- Pricing strategies
- Inventory levels
- Product changes
- Advertising and marketing strategies
- Major staffing changes
Some of these strategies will be known at the start of the budget process. Strategies can change, though, because:
- The company adds new strategies because it finds capacity for them.
- New strategies may be needed to get early versions of the budget to an acceptable final version.
- The company takes strategies out of the budget because there isn’t capacity for them.
In other words, company strategies are iterative. I may have mentioned earlier that budgeting is inherently iterative.
Those leading the budget process have to find the right balance of assumptions and limits to provide to those preparing parts of the budget.
- Too few assumptions and too little guidance will cause managers to beg for clarity. Early budget versions won’t fit together well. One department’s budget will be completely out of sync with another department. Future iterations will focus on trying to coordinate the conflicting parts of the budget.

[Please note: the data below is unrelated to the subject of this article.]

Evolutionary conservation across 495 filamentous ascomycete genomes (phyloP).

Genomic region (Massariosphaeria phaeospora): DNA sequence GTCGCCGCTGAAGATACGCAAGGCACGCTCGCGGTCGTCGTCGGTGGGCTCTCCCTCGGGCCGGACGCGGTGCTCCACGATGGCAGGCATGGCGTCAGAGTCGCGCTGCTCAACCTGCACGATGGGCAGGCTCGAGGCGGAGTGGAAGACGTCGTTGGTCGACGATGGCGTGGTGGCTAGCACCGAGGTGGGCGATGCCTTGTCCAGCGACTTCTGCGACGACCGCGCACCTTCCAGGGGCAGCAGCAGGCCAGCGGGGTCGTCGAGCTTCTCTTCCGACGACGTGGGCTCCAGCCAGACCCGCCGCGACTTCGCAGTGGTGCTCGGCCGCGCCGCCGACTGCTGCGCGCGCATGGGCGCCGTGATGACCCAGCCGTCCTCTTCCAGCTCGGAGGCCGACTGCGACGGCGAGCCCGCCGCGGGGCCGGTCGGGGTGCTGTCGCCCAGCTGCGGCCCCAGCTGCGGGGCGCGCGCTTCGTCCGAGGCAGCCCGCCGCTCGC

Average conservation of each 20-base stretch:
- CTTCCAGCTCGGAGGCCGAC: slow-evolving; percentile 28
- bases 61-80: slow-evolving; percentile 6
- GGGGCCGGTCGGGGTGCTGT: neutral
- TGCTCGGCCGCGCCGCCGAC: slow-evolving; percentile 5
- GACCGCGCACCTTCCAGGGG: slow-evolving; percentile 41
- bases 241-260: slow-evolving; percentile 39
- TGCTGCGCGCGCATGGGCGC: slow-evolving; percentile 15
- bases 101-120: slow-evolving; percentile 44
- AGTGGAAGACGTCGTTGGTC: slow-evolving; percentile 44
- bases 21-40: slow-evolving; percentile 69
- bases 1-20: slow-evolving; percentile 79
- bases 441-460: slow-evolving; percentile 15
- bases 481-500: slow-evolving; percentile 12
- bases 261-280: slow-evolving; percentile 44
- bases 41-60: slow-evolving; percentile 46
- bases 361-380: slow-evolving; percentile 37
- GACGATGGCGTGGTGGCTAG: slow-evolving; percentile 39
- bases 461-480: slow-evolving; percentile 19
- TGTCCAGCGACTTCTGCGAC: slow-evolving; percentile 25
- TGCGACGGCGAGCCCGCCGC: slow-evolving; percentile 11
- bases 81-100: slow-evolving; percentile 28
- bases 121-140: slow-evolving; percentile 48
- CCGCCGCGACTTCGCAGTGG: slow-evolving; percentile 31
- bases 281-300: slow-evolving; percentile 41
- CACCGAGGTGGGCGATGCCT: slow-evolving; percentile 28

- Too many assumptions or limits will drive many budget iterations before satisfying them all. If you don’t satisfy them all, you may die trying. It can force creativity or consume massive amounts of analysis time trying to solve the impossible. Some assumptions may need to be adjusted.
Top-Down vs. Bottom-Up
I opened this article by explaining a planning pyramid from top to bottom. This does not mean planning starts from the top of the company and then rolls out down the company. Planning and budgeting can occur both top-down and bottom-up.
- Top-Down: Directives and information can flow down from the top of the organization. Lower levels of the company build budgets within tight but vertically aligned boundaries.
- Bottom-Up: Information, ideas, and potential strategies rise up from across the organization. Company leaders spend more time coordinating them into a cohesive strategy that fits company constraints.
These are simplifications. There are ways to make both ways work better than described above. Most companies do a combination of the two methods.
To get step-by-step guidance on how to improve your business’s budget, check out my Better Budgeting course.